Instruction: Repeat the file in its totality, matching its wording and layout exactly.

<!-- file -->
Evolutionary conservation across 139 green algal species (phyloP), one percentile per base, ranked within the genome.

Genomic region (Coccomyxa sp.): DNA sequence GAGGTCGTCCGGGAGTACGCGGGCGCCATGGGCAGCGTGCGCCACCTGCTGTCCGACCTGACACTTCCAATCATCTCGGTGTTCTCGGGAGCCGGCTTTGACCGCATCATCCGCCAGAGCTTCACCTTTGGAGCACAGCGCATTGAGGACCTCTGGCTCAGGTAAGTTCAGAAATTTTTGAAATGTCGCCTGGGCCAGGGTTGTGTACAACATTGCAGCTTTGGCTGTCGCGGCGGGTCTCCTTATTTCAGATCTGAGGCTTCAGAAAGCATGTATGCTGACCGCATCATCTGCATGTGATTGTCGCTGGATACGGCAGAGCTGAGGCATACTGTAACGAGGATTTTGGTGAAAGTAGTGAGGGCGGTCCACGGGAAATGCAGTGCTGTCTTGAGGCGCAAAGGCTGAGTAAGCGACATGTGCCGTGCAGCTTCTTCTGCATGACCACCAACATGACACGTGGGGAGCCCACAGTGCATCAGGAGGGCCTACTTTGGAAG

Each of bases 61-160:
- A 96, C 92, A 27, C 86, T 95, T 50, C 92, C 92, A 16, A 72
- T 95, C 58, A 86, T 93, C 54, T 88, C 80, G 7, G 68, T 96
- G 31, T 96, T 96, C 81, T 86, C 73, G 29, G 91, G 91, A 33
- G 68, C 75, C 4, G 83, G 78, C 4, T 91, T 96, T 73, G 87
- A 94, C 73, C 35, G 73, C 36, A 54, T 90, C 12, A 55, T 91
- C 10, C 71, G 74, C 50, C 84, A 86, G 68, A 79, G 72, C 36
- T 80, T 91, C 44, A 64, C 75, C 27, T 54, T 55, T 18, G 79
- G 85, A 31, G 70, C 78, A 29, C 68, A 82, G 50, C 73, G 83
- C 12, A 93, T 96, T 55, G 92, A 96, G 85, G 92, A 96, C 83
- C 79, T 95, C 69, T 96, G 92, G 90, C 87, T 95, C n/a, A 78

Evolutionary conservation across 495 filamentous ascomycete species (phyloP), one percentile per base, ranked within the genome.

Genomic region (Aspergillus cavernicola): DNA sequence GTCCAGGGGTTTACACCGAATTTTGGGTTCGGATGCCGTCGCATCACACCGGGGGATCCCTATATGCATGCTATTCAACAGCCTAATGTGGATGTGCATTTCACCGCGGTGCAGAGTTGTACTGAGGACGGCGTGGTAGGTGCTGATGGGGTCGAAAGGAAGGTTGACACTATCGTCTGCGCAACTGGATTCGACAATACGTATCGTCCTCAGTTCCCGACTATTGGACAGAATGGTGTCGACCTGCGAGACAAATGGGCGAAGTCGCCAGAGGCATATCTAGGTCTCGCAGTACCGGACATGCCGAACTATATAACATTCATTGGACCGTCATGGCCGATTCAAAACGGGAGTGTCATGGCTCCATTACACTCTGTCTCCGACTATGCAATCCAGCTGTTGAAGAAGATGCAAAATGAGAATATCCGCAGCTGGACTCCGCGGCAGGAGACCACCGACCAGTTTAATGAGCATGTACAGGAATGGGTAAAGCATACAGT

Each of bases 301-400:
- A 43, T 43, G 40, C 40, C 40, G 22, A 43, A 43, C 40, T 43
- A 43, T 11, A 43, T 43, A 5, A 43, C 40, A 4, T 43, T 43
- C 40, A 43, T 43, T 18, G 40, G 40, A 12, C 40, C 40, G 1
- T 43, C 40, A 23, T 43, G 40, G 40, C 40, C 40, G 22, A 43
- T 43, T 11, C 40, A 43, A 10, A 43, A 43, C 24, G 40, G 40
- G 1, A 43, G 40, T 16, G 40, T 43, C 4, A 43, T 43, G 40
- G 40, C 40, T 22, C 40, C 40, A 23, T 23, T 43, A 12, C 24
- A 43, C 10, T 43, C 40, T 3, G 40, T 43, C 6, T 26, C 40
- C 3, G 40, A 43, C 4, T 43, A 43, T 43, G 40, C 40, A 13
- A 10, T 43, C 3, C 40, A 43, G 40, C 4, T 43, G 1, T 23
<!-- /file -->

Evolutionary conservation across 139 green algal species (phyloP), one percentile per base, ranked within the genome.

Genomic region (Coccomyxa sp.): DNA sequence GAGGTCGTCCGGGAGTACGCGGGCGCCATGGGCAGCGTGCGCCACCTGCTGTCCGACCTGACACTTCCAATCATCTCGGTGTTCTCGGGAGCCGGCTTTGACCGCATCATCCGCCAGAGCTTCACCTTTGGAGCACAGCGCATTGAGGACCTCTGGCTCAGGTAAGTTCAGAAATTTTTGAAATGTCGCCTGGGCCAGGGTTGTGTACAACATTGCAGCTTTGGCTGTCGCGGCGGGTCTCCTTATTTCAGATCTGAGGCTTCAGAAAGCATGTATGCTGACCGCATCATCTGCATGTGATTGTCGCTGGATACGGCAGAGCTGAGGCATACTGTAACGAGGATTTTGGTGAAAGTAGTGAGGGCGGTCCACGGGAAATGCAGTGCTGTCTTGAGGCGCAAAGGCTGAGTAAGCGACATGTGCCGTGCAGCTTCTTCTGCATGACCACCAACATGACACGTGGGGAGCCCACAGTGCATCAGGAGGGCCTACTTTGGAAG

Each of bases 61-160:
- A 96, C 92, A 27, C 86, T 95, T 50, C 92, C 92, A 16, A 72
- T 95, C 58, A 86, T 93, C 54, T 88, C 80, G 7, G 68, T 96
- G 31, T 96, T 96, C 81, T 86, C 73, G 29, G 91, G 91, A 33
- G 68, C 75, C 4, G 83, G 78, C 4, T 91, T 96, T 73, G 87
- A 94, C 73, C 35, G 73, C 36, A 54, T 90, C 12, A 55, T 91
- C 10, C 71, G 74, C 50, C 84, A 86, G 68, A 79, G 72, C 36
- T 80, T 91, C 44, A 64, C 75, C 27, T 54, T 55, T 18, G 79
- G 85, A 31, G 70, C 78, A 29, C 68, A 82, G 50, C 73, G 83
- C 12, A 93, T 96, T 55, G 92, A 96, G 85, G 92, A 96, C 83
- C 79, T 95, C 69, T 96, G 92, G 90, C 87, T 95, C n/a, A 78

Evolutionary conservation across 495 filamentous ascomycete species (phyloP), one percentile per base, ranked within the genome.

Genomic region (Aspergillus cavernicola): DNA sequence GTCCAGGGGTTTACACCGAATTTTGGGTTCGGATGCCGTCGCATCACACCGGGGGATCCCTATATGCATGCTATTCAACAGCCTAATGTGGATGTGCATTTCACCGCGGTGCAGAGTTGTACTGAGGACGGCGTGGTAGGTGCTGATGGGGTCGAAAGGAAGGTTGACACTATCGTCTGCGCAACTGGATTCGACAATACGTATCGTCCTCAGTTCCCGACTATTGGACAGAATGGTGTCGACCTGCGAGACAAATGGGCGAAGTCGCCAGAGGCATATCTAGGTCTCGCAGTACCGGACATGCCGAACTATATAACATTCATTGGACCGTCATGGCCGATTCAAAACGGGAGTGTCATGGCTCCATTACACTCTGTCTCCGACTATGCAATCCAGCTGTTGAAGAAGATGCAAAATGAGAATATCCGCAGCTGGACTCCGCGGCAGGAGACCACCGACCAGTTTAATGAGCATGTACAGGAATGGGTAAAGCATACAGT

Each of bases 301-400:
- A 43, T 43, G 40, C 40, C 40, G 22, A 43, A 43, C 40, T 43
- A 43, T 11, A 43, T 43, A 5, A 43, C 40, A 4, T 43, T 43
- C 40, A 43, T 43, T 18, G 40, G 40, A 12, C 40, C 40, G 1
- T 43, C 40, A 23, T 43, G 40, G 40, C 40, C 40, G 22, A 43
- T 43, T 11, C 40, A 43, A 10, A 43, A 43, C 24, G 40, G 40
- G 1, A 43, G 40, T 16, G 40, T 43, C 4, A 43, T 43, G 40
- G 40, C 40, T 22, C 40, C 40, A 23, T 23, T 43, A 12, C 24
- A 43, C 10, T 43, C 40, T 3, G 40, T 43, C 6, T 26, C 40
- C 3, G 40, A 43, C 4, T 43, A 43, T 43, G 40, C 40, A 13
- A 10, T 43, C 3, C 40, A 43, G 40, C 4, T 43, G 1, T 23